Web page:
The whole political situation in the Free State has been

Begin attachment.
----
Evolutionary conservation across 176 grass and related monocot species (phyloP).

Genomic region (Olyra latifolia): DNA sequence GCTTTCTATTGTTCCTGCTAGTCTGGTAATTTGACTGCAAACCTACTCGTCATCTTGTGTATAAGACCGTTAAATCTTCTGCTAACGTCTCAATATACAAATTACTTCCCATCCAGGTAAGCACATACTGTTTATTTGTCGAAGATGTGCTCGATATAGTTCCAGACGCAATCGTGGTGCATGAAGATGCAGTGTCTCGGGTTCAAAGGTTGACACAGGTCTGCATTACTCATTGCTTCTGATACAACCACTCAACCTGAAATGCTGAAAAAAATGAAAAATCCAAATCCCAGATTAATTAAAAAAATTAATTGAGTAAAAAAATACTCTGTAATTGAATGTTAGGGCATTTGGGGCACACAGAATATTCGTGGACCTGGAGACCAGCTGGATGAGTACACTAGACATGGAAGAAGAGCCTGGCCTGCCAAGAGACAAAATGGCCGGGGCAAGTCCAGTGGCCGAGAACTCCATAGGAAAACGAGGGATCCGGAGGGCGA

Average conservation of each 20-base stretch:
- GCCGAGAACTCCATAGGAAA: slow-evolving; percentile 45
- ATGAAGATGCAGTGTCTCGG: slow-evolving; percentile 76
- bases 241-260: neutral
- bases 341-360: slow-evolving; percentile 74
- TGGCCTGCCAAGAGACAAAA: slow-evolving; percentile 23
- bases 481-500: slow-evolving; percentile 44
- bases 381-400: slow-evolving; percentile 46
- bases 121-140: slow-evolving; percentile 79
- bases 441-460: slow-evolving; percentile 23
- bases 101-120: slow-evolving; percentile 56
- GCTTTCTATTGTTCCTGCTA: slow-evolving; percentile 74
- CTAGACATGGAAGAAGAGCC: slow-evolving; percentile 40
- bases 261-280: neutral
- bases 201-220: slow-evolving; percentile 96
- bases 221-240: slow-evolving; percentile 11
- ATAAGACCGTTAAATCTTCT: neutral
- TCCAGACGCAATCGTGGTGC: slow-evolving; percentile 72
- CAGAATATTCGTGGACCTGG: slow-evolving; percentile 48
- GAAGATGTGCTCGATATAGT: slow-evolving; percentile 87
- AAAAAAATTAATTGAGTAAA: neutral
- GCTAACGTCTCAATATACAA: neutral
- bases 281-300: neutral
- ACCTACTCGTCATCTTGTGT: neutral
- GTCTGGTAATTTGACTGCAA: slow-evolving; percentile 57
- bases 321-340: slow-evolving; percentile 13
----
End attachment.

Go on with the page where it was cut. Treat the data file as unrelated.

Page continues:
transformed by the deciSion of the Republicans to take the oath of allegiance. The vote ofthe party at 'an excited Meeting in Dublin on Wednesday ni4ht was unanimous. Mr. De Valera and about six other diehards held out, but ultimately yielded on the ground that a small minority could not bind the party. The new. legislation of the Free State Government, which in*, &litany requires every candidate for the Dail to pledge himself to take the oath of allegiance, clearly threatened the Republicans with extinction. There will now be a very curious situation in the Dail.. The arrival Of forty-, five Republicans will overthrow the balance of power on which Mr. Cosgrave's Government rests. The defeat of the Government would be certain before long, even if it tried to carry on. It is said that the Republicans will give general support to a Labour Government, though they will not hold any offices. The idea is that a Labour Government will demand a . modification of the oath. Meanwhile Mr. Cosgrave is pressing forward his legislation with all his energy. He made a whirlwind speech in the Senate on Tuesday, declaring that come what might he was determined that crime should be stamped out in Ireland. The Government would " meet violence with violence." They had made up their minds, and they would not draw back.